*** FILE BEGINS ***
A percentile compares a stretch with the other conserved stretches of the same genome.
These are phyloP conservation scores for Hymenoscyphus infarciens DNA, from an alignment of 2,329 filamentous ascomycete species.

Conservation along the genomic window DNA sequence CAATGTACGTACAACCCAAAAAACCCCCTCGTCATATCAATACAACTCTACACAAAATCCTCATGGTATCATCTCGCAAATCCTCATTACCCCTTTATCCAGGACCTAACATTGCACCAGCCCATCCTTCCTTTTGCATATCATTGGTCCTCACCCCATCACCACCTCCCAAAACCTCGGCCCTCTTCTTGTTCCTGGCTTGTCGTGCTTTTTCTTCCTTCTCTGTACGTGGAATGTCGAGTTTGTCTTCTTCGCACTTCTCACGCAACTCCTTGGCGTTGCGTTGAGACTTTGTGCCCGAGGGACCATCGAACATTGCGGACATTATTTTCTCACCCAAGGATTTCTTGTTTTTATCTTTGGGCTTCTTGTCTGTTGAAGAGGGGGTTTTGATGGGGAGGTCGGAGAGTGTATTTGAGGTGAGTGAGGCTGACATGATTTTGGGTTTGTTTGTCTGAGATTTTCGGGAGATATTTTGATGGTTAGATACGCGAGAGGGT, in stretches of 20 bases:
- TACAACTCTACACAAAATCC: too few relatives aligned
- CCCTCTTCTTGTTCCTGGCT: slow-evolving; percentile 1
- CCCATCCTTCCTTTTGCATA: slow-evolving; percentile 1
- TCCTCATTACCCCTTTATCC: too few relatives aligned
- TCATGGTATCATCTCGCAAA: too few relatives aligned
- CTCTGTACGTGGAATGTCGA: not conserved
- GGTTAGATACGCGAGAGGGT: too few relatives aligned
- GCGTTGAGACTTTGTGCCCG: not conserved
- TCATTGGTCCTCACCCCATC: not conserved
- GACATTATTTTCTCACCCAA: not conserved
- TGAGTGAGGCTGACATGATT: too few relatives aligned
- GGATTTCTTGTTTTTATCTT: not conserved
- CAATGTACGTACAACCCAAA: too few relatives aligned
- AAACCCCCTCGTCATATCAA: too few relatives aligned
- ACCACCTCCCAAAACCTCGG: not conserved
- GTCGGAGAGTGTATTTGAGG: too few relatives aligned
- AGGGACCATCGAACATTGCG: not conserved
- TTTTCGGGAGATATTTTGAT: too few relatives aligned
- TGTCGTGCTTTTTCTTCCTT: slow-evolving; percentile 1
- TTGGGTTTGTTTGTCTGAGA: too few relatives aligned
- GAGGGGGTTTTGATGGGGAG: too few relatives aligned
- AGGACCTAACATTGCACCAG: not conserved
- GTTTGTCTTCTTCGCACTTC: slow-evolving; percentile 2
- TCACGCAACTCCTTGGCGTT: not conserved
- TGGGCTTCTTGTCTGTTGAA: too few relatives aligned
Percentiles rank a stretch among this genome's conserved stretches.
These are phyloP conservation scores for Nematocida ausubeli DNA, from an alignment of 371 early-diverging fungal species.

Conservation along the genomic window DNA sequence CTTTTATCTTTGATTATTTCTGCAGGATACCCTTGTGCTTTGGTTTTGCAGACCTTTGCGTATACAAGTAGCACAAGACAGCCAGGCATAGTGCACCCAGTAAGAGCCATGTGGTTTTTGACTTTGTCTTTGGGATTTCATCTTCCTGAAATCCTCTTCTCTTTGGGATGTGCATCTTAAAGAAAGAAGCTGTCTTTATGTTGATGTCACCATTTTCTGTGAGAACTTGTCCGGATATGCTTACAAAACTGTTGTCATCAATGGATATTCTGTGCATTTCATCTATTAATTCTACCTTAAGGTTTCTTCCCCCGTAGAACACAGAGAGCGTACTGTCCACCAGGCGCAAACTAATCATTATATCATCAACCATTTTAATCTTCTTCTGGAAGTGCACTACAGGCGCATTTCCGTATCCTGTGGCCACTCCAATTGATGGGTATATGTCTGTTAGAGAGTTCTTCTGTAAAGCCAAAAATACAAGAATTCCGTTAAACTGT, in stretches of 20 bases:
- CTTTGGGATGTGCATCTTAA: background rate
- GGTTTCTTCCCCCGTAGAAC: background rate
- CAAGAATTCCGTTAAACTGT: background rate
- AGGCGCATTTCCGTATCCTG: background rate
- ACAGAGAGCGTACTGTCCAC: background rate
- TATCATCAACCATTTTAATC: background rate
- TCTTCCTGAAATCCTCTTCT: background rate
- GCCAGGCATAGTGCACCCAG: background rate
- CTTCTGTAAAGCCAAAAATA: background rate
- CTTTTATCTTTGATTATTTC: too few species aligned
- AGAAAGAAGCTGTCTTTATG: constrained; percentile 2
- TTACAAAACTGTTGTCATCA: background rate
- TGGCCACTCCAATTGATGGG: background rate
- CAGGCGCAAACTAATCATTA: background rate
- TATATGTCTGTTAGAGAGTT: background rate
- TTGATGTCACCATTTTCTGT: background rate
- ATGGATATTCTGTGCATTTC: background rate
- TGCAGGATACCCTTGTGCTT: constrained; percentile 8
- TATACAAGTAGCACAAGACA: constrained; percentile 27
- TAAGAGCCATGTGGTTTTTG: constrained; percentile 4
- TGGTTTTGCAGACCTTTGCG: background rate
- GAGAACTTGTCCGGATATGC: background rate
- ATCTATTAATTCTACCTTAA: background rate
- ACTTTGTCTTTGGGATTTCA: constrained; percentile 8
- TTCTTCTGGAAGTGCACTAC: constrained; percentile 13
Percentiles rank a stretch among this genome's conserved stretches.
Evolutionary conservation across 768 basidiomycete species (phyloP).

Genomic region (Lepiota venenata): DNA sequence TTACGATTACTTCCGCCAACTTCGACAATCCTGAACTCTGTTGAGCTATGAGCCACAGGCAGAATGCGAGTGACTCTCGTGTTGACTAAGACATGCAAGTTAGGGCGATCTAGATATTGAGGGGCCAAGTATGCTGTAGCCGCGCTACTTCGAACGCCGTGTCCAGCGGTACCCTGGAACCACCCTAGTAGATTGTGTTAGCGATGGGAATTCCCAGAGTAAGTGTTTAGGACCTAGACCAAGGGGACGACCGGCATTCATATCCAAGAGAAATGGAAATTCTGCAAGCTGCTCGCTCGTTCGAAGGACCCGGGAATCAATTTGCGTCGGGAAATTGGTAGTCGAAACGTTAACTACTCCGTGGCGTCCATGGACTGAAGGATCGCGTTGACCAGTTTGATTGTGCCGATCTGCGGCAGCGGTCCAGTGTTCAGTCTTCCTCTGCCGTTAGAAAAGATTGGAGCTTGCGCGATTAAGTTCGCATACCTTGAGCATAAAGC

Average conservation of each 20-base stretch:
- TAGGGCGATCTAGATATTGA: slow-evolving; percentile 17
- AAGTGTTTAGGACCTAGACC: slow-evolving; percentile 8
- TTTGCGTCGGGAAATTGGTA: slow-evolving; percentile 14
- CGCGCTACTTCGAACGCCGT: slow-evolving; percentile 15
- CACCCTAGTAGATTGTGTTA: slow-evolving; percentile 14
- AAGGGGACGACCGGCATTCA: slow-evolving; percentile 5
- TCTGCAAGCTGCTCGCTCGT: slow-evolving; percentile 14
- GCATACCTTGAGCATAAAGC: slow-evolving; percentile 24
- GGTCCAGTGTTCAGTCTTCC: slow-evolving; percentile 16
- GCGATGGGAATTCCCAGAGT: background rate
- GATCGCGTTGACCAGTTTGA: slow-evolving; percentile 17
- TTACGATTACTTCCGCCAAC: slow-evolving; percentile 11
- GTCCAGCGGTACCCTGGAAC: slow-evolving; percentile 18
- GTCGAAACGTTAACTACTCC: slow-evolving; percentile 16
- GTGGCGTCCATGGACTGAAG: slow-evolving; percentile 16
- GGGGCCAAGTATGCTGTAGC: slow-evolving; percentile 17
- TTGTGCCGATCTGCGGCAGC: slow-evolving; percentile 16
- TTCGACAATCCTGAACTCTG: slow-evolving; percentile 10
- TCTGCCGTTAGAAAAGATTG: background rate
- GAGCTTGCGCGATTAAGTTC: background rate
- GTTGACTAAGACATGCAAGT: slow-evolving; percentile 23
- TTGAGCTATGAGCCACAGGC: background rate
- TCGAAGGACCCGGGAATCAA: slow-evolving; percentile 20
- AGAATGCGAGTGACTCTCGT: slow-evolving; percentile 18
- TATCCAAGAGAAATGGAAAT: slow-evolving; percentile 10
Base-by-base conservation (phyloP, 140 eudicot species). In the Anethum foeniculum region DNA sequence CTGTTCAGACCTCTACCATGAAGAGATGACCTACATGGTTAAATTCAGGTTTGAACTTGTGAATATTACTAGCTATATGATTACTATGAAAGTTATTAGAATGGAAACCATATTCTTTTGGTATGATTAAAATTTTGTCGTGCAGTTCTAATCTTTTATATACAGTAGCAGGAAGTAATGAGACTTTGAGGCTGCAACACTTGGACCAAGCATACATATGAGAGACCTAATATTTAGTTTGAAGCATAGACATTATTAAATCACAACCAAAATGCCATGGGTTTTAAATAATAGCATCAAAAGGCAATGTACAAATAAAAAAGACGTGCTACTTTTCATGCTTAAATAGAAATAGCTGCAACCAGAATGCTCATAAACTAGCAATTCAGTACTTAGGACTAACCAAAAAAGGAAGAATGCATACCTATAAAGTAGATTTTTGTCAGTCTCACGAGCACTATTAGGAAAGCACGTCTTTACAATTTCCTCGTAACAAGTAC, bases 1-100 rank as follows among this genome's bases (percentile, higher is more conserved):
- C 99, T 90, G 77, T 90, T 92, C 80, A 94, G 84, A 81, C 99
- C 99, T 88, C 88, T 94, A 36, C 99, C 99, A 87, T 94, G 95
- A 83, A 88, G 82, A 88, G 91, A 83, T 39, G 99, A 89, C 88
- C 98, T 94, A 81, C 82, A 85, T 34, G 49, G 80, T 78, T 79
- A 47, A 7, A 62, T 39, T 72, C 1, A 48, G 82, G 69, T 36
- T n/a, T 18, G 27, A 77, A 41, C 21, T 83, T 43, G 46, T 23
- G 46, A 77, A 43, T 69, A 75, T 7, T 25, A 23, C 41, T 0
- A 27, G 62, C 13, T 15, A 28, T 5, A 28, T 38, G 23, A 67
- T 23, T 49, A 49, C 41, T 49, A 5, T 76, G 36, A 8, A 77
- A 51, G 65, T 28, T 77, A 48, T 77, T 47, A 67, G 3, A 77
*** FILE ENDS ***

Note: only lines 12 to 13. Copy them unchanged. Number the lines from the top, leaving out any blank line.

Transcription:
- TCATTGGTCCTCACCCCATC: not conserved
- GACATTATTTTCTCACCCAA: not conserved